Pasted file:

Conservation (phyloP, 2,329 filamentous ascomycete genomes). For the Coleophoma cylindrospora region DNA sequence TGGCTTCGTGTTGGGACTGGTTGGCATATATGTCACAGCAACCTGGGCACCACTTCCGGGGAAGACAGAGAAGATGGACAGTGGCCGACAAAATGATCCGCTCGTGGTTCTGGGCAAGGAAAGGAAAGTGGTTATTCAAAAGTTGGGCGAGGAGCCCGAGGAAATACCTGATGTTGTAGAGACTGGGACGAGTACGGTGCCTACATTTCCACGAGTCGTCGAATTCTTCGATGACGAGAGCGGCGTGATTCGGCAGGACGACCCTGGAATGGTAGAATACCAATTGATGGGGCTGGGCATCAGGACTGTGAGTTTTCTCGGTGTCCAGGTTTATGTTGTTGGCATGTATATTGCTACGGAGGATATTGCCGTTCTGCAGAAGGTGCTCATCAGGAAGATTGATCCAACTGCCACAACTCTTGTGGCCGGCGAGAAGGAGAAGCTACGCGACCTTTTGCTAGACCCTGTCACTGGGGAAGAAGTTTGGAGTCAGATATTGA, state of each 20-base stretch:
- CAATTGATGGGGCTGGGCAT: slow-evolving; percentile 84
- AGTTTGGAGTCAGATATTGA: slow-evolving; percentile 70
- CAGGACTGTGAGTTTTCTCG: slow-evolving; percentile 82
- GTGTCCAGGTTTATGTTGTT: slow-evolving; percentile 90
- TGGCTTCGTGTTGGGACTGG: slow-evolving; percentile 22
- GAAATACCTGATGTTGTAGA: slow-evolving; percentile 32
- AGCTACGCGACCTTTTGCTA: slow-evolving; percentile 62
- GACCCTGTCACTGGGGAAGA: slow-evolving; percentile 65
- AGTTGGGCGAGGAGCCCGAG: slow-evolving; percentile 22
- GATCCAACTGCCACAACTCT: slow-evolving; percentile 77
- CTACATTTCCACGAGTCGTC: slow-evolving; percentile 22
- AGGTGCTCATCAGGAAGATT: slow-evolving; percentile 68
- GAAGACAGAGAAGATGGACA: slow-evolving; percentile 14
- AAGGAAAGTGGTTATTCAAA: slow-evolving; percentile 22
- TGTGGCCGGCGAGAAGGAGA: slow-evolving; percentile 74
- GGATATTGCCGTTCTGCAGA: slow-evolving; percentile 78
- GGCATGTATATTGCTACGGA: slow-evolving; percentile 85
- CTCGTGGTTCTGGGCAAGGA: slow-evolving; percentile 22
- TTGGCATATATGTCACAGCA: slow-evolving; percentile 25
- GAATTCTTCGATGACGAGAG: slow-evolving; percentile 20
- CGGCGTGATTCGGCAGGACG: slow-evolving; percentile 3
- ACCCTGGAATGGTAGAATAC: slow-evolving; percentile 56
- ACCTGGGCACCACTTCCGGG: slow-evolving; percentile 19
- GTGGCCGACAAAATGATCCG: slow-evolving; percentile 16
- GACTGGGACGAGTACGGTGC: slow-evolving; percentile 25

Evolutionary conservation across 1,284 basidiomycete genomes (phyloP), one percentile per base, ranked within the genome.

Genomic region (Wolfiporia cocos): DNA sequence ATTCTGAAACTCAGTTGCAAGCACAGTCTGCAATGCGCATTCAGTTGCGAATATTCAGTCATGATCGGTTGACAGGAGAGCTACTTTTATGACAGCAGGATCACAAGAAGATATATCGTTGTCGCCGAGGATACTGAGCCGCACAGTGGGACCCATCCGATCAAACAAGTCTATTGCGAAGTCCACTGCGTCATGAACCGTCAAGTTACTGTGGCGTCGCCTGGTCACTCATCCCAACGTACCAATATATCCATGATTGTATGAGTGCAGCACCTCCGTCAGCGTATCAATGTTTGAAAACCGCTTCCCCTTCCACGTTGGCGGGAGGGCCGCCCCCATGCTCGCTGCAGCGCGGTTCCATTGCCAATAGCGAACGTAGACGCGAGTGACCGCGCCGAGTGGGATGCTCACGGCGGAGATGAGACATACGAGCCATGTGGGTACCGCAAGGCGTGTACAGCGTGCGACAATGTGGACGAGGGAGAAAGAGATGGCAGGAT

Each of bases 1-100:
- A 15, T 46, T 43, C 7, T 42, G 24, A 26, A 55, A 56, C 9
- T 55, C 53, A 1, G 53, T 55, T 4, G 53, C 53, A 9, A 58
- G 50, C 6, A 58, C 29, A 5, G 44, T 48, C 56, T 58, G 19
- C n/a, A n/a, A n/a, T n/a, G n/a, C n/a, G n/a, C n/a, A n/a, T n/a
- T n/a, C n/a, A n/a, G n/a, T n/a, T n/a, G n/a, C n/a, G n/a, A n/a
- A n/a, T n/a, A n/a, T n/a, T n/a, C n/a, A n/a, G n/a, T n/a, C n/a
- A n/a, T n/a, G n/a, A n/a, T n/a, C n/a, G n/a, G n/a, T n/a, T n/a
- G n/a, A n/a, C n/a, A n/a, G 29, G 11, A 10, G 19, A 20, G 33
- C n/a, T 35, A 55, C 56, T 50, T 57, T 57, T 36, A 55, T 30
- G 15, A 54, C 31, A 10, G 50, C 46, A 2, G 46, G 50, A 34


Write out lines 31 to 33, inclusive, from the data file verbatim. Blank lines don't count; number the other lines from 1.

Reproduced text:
- T 55, C 53, A 1, G 53, T 55, T 4, G 53, C 53, A 9, A 58
- G 50, C 6, A 58, C 29, A 5, G 44, T 48, C 56, T 58, G 19
- C n/a, A n/a, A n/a, T n/a, G n/a, C n/a, G n/a, C n/a, A n/a, T n/a